Maricopa Citizens Protecting Taxpayers, a political action committee formed and registered pursuant to A.R.S. § 16-905; Robert Rebich, individually and as Chairman of Maricopa Citizens Protecting Taxpayers; David Prom, individually and as Treasurer of Maricopa Citizens Protecting Taxpayers, Plaintiffs/Appellees,
Christian Price, in his official capacity as Maricopa Mayor; Marvin L. Brown, in his official capacity as Maricopa Councilman; Peggy Chapados, in her official capacity as Maricopa Councilwoman; Vincent Manfredi, in his official capacity as Maricopa Councilman; Nancy Smith, in her official capacity as Maricopa Councilwoman; Julia R. Gusse, in her official capacity as Maricopa Councilwoman; Henry Wade, in his official capacity as Maricopa Councilman; Vanessa Bueras, in her official capacity as Maricopa City Clerk; City of Maricopa, Arizona, a public entity, Defendants/Appellants, and Private Motorsports Group, LLC, an Arizona limited liability company, Real Party in Interest/Appellant. and Private Motorsports Group, LLC, an Arizona limited liability company, Cross-Claimant/Appellant,
Christian Price, in his official capacity as Maricopa Mayor; Marvin L. Brown, in his official capacity as Maricopa Councilman; Peggy Chapados, in her official capacity as Maricopa Councilwoman; Vincent Manfredi, in his official capacity as Maricopa Councilman; Nancy Smith, in her official capacity as Maricopa Councilwoman; Julia R. Gusse, in her official capacity as Maricopa Councilwoman; Henry Wade, in his official capacity as Maricopa Councilman; Vanessa Bueras, in her official capacity as Maricopa City Clerk; City of Maricopa, Arizona, a public entity, Cross-Defendants/Appellants. Private Motorsports Group, LLC, an Arizona limited liability company, Counterclaimant/Appellant,
Maricopa Citizens Protecting Taxpayers, a political action committee, Counterdefendant/Appellee.
from the Superior Court in Pinal County No. S1100CV201701220
The Honorable Robert Carter Olson, Judge Pro Tempore.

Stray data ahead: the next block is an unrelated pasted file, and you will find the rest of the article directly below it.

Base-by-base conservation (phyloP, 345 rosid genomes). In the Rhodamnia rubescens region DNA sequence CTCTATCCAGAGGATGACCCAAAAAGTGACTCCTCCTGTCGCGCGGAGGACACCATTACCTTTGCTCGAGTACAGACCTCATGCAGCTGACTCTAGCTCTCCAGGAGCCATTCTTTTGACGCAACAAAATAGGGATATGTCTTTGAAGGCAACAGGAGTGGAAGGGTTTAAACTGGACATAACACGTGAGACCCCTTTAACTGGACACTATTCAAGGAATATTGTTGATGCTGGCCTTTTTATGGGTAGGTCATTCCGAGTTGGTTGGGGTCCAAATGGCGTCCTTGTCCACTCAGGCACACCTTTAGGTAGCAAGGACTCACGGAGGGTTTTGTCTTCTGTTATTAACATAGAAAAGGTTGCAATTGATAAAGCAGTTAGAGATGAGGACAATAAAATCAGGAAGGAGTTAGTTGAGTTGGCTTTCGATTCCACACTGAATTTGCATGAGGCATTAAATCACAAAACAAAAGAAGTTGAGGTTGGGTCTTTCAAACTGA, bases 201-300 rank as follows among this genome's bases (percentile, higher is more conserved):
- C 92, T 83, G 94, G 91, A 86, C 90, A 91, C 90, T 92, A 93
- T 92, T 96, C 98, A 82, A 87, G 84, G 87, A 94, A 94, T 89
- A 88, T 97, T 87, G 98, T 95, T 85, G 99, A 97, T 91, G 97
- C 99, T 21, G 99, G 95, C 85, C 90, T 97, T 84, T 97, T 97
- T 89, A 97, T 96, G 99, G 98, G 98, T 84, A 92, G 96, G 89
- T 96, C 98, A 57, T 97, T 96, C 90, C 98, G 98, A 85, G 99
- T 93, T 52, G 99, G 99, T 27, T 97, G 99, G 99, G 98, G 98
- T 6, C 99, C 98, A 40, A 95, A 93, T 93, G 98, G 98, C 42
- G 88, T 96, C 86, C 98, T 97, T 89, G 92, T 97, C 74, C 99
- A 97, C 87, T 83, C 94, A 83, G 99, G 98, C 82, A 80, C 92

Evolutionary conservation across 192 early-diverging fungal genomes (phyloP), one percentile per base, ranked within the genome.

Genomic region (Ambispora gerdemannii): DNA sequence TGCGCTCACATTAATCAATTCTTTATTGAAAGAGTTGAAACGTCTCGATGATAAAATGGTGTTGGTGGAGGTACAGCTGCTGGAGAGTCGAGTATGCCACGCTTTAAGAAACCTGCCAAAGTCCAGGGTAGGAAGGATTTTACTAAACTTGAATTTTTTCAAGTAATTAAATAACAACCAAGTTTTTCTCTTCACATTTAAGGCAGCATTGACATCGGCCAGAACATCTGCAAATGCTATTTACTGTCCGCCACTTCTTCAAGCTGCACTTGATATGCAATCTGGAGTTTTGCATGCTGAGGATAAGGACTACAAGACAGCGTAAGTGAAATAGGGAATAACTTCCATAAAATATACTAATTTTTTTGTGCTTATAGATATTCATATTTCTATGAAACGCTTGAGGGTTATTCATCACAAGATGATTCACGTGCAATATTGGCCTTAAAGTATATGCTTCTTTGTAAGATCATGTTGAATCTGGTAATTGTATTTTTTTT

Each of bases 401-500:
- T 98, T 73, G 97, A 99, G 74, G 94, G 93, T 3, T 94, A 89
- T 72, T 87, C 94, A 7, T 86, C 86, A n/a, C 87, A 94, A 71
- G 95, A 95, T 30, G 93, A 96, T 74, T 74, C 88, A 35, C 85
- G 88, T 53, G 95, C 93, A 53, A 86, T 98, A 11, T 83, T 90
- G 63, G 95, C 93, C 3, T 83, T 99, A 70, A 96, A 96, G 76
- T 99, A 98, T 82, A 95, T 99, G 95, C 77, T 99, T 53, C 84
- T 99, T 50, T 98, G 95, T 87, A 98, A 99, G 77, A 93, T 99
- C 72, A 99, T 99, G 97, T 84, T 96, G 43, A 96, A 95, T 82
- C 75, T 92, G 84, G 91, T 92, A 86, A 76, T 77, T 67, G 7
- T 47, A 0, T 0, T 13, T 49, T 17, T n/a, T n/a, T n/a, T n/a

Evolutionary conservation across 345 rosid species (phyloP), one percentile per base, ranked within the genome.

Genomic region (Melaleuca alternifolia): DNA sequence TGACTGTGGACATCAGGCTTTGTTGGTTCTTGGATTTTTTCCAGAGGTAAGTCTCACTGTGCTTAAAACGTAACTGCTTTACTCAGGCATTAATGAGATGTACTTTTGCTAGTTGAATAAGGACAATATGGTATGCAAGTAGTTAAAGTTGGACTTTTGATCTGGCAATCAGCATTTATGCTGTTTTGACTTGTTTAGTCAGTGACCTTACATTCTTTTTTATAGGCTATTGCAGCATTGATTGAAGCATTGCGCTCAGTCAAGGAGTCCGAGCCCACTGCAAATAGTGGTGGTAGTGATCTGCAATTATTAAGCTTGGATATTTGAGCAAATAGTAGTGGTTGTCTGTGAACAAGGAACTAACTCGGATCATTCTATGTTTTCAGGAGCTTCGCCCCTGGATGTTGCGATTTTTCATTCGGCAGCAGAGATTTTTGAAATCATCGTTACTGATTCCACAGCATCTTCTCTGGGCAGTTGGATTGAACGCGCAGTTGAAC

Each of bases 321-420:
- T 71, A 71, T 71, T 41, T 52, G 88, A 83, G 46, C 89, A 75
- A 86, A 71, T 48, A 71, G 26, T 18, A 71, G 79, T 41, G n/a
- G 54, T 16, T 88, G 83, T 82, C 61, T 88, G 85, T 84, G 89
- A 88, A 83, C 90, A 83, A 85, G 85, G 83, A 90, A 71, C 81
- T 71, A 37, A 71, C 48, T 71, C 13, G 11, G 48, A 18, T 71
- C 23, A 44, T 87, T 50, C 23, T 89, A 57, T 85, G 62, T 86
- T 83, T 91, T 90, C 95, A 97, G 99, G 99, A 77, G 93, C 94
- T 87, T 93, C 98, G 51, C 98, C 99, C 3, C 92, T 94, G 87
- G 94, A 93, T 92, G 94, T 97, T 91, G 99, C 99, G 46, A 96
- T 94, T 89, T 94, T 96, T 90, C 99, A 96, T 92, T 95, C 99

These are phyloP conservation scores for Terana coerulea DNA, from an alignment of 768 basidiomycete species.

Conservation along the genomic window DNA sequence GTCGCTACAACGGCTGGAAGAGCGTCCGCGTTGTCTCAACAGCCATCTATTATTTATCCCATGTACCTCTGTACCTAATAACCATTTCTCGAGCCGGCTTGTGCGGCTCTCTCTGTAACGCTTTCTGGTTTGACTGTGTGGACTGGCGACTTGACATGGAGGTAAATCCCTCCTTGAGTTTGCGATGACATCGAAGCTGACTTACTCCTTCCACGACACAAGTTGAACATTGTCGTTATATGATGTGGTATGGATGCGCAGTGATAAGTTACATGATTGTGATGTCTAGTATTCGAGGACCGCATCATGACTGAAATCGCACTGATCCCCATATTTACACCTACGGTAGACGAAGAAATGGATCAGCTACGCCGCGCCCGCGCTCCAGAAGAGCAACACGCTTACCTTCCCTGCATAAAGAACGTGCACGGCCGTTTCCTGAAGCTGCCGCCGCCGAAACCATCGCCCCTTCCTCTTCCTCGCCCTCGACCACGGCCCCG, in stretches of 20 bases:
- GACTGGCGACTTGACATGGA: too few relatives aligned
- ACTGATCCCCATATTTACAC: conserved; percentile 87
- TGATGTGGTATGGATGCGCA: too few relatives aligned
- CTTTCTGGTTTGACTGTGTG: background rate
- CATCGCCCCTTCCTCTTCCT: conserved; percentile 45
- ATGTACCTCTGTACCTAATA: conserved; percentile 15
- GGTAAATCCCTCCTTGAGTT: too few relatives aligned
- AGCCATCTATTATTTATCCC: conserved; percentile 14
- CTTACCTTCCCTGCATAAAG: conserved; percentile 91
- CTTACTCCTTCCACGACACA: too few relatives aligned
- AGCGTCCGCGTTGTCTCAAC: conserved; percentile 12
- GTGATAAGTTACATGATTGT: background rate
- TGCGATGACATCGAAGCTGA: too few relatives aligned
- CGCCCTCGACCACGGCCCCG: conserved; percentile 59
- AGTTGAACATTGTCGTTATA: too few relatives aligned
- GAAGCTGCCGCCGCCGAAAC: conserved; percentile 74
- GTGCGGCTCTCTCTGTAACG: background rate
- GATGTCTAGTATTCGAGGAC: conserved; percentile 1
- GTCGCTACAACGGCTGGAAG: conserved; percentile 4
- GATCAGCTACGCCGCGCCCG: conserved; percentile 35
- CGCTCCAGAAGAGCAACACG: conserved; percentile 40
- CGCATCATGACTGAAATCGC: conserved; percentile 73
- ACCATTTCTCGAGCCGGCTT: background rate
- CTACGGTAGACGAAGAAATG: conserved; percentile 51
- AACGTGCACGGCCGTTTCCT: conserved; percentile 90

Fitzgibbons Law Offices, PLC, Casa Grande By Denis M.
Fitzgibbons and Tina L. Vannucci Counsel for
Defendants/Cross-Defendants/Appellants City of Maricopa.
Coppersmith Brockelman PLC, Phoenix By Roopali H. Desai,
Keith Beauchamp, and D. Andrew Gaona and Rose Law Group, PC,
Scottsdale By Evan Bolick and Logan V. Elia Counsel for Real
Party in Interest/Cross-Claimant/Counterclaimant/ Appellant
Private Motorsports Group, LLC.
Timothy A. La Sota, PLC, Phoenix By Timothy A. La Sota
Counsel for Plaintiffs/Counterdefendants/Appellees Maricopa
Citizens Protecting Taxpayers.
Presiding Judge Staring authored the opinion of the Court, in
which Judge Espinosa and Judge Eppich concurred.
STARING, PRESIDING JUDGE.
Private Motorsports Group, LLC ("PMG"), the Clerk
of the City of Maricopa ("the Clerk"), and the
Mayor and individual members of the City Council
(collectively, "the City") appeal from the trial
court's ruling in favor of Maricopa Citizens Protecting
Taxpayers and its officers, Robert Rebich, and David Prom
(collectively, "Maricopa Citizens") in their action
seeking declaratory, injunctive, and special action relief
regarding a petition seeking a referendum on the City's
decision to grant PMG a permit to operate a motorsports
facility. PMG also appeals from the court's denial of its
counterclaims against Maricopa Citizens and cross-claims
against the Clerk. On September 6, 2017, we reversed the
trial court and directed it to enter judgment in favor of
PMG, the Clerk, and the City, indicating a written opinion
would follow. This is that opinion.
and Procedural Background
The controversy in this case centers on a large parcel of
land located in Pinal County. In 1963, it was zoned
"CI-2- Industrial Zone." The City annexed the
property in 2007, but retained its zoning designation under